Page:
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Re: [ Hadrosaur teeth]

 "Norton, Patrick" <Patrick.Norton@state.me.us> wrote:
> As I understand the chewing apparatus of Hadrosaurs, the maxillary bone   
> was capable of flexing outward slightly, allowing the surface of the   
> maxillary teeth to move across the surface of the dentary teeth as the   
> biting force was applied by the jaw muscles. This presumably provided a   
> mechanism for grinding food in an animal that had no side-to-side motion   
> of its lower jaw. And since the occlusal surfaces usually met at a   
> downward and outward angle of 40 to 60 degrees from the horizontal, I   
> presume the thinking is that such grinding moves the food downward and   
> outward into the buccal area. Thus the need for cheeks or some form of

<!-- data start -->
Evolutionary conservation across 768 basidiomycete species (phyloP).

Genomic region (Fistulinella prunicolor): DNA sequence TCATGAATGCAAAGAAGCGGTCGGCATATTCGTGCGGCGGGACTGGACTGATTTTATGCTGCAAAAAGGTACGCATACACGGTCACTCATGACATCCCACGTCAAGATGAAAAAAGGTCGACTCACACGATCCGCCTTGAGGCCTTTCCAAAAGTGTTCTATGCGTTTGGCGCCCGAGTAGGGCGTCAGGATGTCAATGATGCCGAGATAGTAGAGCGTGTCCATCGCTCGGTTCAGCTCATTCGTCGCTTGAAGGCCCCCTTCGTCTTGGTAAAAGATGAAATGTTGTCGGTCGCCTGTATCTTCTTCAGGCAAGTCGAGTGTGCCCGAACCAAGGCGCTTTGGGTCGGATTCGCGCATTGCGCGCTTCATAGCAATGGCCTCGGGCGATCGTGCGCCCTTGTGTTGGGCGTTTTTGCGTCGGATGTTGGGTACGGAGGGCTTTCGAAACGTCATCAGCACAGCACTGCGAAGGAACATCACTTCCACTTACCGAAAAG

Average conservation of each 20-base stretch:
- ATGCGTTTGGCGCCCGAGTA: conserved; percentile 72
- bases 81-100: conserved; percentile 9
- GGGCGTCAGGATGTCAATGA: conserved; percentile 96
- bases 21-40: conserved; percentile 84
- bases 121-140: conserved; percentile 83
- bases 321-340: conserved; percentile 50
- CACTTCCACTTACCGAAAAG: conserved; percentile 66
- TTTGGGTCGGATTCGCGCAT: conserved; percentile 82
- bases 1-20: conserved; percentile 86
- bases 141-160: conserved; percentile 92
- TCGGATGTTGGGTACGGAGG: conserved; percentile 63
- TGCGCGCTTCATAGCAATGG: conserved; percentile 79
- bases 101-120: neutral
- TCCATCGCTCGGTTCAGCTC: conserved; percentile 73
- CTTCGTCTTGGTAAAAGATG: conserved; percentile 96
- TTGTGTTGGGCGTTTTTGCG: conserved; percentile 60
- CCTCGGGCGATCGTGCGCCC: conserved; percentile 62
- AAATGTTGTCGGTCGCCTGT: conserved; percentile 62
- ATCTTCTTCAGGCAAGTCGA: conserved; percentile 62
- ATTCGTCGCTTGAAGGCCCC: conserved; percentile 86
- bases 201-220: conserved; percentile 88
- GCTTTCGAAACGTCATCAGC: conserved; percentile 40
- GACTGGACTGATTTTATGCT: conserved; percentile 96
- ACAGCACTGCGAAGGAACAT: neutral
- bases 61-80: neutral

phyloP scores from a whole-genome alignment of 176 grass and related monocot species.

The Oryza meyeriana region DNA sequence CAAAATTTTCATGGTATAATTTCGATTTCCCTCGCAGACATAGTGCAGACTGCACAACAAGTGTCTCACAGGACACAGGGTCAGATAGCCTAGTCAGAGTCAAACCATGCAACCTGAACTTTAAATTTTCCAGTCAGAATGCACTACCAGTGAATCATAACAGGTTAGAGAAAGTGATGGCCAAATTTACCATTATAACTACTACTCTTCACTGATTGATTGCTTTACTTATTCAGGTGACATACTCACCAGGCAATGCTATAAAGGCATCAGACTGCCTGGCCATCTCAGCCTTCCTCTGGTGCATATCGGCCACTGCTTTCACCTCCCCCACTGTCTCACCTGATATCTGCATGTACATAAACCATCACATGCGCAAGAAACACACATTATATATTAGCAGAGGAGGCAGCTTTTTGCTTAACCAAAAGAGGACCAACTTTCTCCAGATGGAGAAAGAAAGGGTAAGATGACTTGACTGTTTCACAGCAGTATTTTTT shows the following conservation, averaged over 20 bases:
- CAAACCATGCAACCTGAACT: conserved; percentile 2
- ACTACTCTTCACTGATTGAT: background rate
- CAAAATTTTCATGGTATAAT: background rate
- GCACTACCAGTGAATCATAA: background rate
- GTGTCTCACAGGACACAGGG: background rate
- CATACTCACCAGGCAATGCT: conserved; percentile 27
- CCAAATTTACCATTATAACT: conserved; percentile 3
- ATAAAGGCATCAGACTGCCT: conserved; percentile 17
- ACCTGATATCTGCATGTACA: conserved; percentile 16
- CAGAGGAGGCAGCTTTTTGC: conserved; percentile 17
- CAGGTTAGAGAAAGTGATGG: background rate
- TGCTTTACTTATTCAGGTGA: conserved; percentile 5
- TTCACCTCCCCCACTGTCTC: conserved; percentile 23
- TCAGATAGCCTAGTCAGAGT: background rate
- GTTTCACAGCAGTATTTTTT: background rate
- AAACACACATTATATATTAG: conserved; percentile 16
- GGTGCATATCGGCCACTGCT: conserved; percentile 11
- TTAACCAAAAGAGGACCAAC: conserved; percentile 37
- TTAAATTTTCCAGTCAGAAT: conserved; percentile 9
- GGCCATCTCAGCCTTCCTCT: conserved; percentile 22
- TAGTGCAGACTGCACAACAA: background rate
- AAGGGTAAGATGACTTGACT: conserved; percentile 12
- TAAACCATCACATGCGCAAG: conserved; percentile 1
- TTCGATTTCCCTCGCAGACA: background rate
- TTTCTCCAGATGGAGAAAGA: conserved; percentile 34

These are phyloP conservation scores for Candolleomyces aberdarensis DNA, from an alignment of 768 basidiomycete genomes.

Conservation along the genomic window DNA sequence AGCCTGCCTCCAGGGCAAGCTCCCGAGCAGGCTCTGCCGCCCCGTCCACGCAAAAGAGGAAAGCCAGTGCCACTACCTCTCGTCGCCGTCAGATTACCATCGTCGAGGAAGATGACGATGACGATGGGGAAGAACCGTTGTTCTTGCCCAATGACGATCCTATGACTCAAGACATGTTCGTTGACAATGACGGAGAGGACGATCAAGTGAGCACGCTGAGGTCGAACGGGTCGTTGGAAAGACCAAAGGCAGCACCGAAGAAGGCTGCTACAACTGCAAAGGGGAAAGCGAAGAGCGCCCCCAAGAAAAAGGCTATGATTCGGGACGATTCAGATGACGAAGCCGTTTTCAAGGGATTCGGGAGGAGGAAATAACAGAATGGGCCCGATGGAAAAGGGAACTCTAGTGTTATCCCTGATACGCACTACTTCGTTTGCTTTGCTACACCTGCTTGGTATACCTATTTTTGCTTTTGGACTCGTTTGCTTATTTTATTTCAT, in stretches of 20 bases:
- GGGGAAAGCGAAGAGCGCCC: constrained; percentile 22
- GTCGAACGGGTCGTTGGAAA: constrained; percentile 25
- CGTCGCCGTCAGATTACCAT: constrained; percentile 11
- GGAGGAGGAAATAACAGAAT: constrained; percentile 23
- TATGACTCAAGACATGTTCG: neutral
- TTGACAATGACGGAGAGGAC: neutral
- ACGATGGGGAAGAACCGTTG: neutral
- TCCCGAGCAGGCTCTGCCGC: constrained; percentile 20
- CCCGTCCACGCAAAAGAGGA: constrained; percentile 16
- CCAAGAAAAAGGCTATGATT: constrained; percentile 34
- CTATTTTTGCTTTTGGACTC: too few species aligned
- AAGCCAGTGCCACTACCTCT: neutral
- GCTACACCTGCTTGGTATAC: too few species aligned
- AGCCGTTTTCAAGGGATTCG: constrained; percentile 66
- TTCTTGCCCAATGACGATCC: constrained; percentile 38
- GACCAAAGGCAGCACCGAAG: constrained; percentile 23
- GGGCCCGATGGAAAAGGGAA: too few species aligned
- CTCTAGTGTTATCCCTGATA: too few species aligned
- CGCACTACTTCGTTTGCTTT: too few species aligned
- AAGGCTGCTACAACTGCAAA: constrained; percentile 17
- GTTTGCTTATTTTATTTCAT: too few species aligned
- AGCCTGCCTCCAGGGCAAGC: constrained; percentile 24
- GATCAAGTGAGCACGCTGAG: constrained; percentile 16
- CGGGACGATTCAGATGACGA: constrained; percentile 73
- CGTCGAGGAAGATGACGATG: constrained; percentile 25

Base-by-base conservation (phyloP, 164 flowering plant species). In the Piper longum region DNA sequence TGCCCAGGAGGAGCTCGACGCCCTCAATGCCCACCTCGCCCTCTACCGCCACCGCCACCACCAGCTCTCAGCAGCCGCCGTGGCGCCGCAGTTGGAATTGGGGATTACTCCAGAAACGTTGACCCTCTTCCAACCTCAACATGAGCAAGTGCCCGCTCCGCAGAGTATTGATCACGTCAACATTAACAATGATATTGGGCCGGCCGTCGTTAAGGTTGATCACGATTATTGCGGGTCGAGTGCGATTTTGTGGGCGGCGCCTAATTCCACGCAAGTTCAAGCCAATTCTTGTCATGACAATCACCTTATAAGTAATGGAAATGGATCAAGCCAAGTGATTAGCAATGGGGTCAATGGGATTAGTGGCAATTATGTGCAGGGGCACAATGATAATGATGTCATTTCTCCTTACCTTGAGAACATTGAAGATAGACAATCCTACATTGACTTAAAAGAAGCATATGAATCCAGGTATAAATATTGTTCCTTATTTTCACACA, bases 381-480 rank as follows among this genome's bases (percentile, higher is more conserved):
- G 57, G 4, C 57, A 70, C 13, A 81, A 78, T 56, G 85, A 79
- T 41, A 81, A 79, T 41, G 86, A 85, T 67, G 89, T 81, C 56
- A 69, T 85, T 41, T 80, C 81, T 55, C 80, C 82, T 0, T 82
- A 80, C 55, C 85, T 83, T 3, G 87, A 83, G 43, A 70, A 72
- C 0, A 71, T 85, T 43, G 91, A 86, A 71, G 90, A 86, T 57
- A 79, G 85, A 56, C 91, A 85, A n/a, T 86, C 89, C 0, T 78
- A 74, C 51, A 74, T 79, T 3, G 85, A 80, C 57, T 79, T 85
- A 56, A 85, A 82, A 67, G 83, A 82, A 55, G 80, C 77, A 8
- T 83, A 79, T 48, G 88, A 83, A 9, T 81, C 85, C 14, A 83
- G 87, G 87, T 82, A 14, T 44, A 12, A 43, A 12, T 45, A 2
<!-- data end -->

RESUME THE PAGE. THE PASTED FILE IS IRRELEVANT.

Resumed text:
> rhamphothecal covering to keep the food in the mouth.
> Is this a generally accurate description of current thinking? It seems   
> reasonable, but has anyone actually modeled the specialized teeth and   
> maxilla in Hadrosaurs to see how they affected food movement in the   
> mouth?    

That's about right. It's rather neat actually. These animals thought up an
entirely different way to chew their food.

As for working models, I don't think that there are any physical models, but
there are some computer models of hadrosaurs chewing.

Does anyone out there know if they have one of these models on the net?

Archosaur J

Jurassosaurus's Reptipage: A page devoted to the study of the reptilia


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